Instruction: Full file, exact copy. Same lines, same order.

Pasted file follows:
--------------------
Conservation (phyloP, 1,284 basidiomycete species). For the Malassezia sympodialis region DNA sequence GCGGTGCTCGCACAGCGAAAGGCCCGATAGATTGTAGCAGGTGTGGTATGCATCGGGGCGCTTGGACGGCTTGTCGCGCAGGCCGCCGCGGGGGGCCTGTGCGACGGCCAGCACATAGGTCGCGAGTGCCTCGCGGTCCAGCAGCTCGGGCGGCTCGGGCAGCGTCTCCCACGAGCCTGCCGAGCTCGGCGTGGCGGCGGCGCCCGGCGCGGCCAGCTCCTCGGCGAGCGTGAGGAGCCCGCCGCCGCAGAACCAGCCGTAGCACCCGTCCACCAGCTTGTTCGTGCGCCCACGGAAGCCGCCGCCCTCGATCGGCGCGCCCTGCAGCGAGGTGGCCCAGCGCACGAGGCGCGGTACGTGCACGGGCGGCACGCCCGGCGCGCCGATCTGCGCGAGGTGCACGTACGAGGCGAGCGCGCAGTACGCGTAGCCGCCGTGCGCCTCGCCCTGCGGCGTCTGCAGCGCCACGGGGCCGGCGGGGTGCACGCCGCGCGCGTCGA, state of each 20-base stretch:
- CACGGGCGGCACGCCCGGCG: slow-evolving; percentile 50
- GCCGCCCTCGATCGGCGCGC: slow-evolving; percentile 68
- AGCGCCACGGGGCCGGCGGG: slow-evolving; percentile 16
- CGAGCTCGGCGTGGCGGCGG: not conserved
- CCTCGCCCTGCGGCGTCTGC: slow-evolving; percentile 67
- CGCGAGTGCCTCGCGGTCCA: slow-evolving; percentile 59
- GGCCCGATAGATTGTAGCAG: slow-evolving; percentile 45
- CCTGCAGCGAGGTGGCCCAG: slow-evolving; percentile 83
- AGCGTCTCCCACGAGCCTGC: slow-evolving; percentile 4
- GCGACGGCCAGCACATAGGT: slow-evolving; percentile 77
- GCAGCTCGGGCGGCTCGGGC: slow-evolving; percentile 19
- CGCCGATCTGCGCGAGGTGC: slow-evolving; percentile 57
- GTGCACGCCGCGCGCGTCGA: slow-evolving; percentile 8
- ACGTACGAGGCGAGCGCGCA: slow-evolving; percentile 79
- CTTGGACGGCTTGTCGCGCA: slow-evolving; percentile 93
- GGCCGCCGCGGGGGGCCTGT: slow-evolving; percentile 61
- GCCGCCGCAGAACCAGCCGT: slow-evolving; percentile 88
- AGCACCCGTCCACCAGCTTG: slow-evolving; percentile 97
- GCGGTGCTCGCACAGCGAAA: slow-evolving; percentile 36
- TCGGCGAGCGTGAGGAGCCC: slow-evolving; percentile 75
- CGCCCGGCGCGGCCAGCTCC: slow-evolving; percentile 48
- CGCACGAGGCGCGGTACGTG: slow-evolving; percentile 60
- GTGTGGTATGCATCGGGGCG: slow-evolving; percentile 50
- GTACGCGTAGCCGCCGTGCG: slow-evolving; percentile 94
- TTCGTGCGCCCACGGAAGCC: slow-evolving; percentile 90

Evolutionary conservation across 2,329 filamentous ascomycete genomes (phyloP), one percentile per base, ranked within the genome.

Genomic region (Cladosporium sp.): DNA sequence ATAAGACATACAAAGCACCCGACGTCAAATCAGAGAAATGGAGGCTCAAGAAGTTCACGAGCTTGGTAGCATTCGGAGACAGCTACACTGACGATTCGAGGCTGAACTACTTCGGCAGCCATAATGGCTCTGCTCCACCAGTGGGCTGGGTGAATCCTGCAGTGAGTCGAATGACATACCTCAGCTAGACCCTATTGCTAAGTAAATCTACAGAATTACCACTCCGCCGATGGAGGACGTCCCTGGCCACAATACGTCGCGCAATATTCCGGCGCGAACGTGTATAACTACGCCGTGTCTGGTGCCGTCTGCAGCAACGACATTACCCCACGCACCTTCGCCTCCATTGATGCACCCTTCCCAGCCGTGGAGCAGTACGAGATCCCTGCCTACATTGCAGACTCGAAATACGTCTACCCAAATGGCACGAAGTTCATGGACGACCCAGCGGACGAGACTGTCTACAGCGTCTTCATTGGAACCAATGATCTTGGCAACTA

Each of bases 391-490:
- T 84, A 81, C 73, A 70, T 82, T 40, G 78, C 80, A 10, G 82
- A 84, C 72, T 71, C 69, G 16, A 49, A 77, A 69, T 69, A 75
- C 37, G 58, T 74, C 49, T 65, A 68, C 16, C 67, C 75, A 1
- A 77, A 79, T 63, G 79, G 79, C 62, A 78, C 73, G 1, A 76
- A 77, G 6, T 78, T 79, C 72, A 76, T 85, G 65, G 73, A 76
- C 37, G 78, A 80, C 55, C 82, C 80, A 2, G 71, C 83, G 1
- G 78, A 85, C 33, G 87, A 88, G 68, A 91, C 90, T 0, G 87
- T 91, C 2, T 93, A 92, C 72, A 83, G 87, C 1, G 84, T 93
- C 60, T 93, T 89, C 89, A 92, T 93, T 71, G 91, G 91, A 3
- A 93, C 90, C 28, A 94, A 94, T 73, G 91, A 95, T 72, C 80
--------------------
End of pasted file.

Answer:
Conservation (phyloP, 1,284 basidiomycete species). For the Malassezia sympodialis region DNA sequence GCGGTGCTCGCACAGCGAAAGGCCCGATAGATTGTAGCAGGTGTGGTATGCATCGGGGCGCTTGGACGGCTTGTCGCGCAGGCCGCCGCGGGGGGCCTGTGCGACGGCCAGCACATAGGTCGCGAGTGCCTCGCGGTCCAGCAGCTCGGGCGGCTCGGGCAGCGTCTCCCACGAGCCTGCCGAGCTCGGCGTGGCGGCGGCGCCCGGCGCGGCCAGCTCCTCGGCGAGCGTGAGGAGCCCGCCGCCGCAGAACCAGCCGTAGCACCCGTCCACCAGCTTGTTCGTGCGCCCACGGAAGCCGCCGCCCTCGATCGGCGCGCCCTGCAGCGAGGTGGCCCAGCGCACGAGGCGCGGTACGTGCACGGGCGGCACGCCCGGCGCGCCGATCTGCGCGAGGTGCACGTACGAGGCGAGCGCGCAGTACGCGTAGCCGCCGTGCGCCTCGCCCTGCGGCGTCTGCAGCGCCACGGGGCCGGCGGGGTGCACGCCGCGCGCGTCGA, state of each 20-base stretch:
- CACGGGCGGCACGCCCGGCG: slow-evolving; percentile 50
- GCCGCCCTCGATCGGCGCGC: slow-evolving; percentile 68
- AGCGCCACGGGGCCGGCGGG: slow-evolving; percentile 16
- CGAGCTCGGCGTGGCGGCGG: not conserved
- CCTCGCCCTGCGGCGTCTGC: slow-evolving; percentile 67
- CGCGAGTGCCTCGCGGTCCA: slow-evolving; percentile 59
- GGCCCGATAGATTGTAGCAG: slow-evolving; percentile 45
- CCTGCAGCGAGGTGGCCCAG: slow-evolving; percentile 83
- AGCGTCTCCCACGAGCCTGC: slow-evolving; percentile 4
- GCGACGGCCAGCACATAGGT: slow-evolving; percentile 77
- GCAGCTCGGGCGGCTCGGGC: slow-evolving; percentile 19
- CGCCGATCTGCGCGAGGTGC: slow-evolving; percentile 57
- GTGCACGCCGCGCGCGTCGA: slow-evolving; percentile 8
- ACGTACGAGGCGAGCGCGCA: slow-evolving; percentile 79
- CTTGGACGGCTTGTCGCGCA: slow-evolving; percentile 93
- GGCCGCCGCGGGGGGCCTGT: slow-evolving; percentile 61
- GCCGCCGCAGAACCAGCCGT: slow-evolving; percentile 88
- AGCACCCGTCCACCAGCTTG: slow-evolving; percentile 97
- GCGGTGCTCGCACAGCGAAA: slow-evolving; percentile 36
- TCGGCGAGCGTGAGGAGCCC: slow-evolving; percentile 75
- CGCCCGGCGCGGCCAGCTCC: slow-evolving; percentile 48
- CGCACGAGGCGCGGTACGTG: slow-evolving; percentile 60
- GTGTGGTATGCATCGGGGCG: slow-evolving; percentile 50
- GTACGCGTAGCCGCCGTGCG: slow-evolving; percentile 94
- TTCGTGCGCCCACGGAAGCC: slow-evolving; percentile 90

Evolutionary conservation across 2,329 filamentous ascomycete genomes (phyloP), one percentile per base, ranked within the genome.

Genomic region (Cladosporium sp.): DNA sequence ATAAGACATACAAAGCACCCGACGTCAAATCAGAGAAATGGAGGCTCAAGAAGTTCACGAGCTTGGTAGCATTCGGAGACAGCTACACTGACGATTCGAGGCTGAACTACTTCGGCAGCCATAATGGCTCTGCTCCACCAGTGGGCTGGGTGAATCCTGCAGTGAGTCGAATGACATACCTCAGCTAGACCCTATTGCTAAGTAAATCTACAGAATTACCACTCCGCCGATGGAGGACGTCCCTGGCCACAATACGTCGCGCAATATTCCGGCGCGAACGTGTATAACTACGCCGTGTCTGGTGCCGTCTGCAGCAACGACATTACCCCACGCACCTTCGCCTCCATTGATGCACCCTTCCCAGCCGTGGAGCAGTACGAGATCCCTGCCTACATTGCAGACTCGAAATACGTCTACCCAAATGGCACGAAGTTCATGGACGACCCAGCGGACGAGACTGTCTACAGCGTCTTCATTGGAACCAATGATCTTGGCAACTA

Each of bases 391-490:
- T 84, A 81, C 73, A 70, T 82, T 40, G 78, C 80, A 10, G 82
- A 84, C 72, T 71, C 69, G 16, A 49, A 77, A 69, T 69, A 75
- C 37, G 58, T 74, C 49, T 65, A 68, C 16, C 67, C 75, A 1
- A 77, A 79, T 63, G 79, G 79, C 62, A 78, C 73, G 1, A 76
- A 77, G 6, T 78, T 79, C 72, A 76, T 85, G 65, G 73, A 76
- C 37, G 78, A 80, C 55, C 82, C 80, A 2, G 71, C 83, G 1
- G 78, A 85, C 33, G 87, A 88, G 68, A 91, C 90, T 0, G 87
- T 91, C 2, T 93, A 92, C 72, A 83, G 87, C 1, G 84, T 93
- C 60, T 93, T 89, C 89, A 92, T 93, T 71, G 91, G 91, A 3
- A 93, C 90, C 28, A 94, A 94, T 73, G 91, A 95, T 72, C 80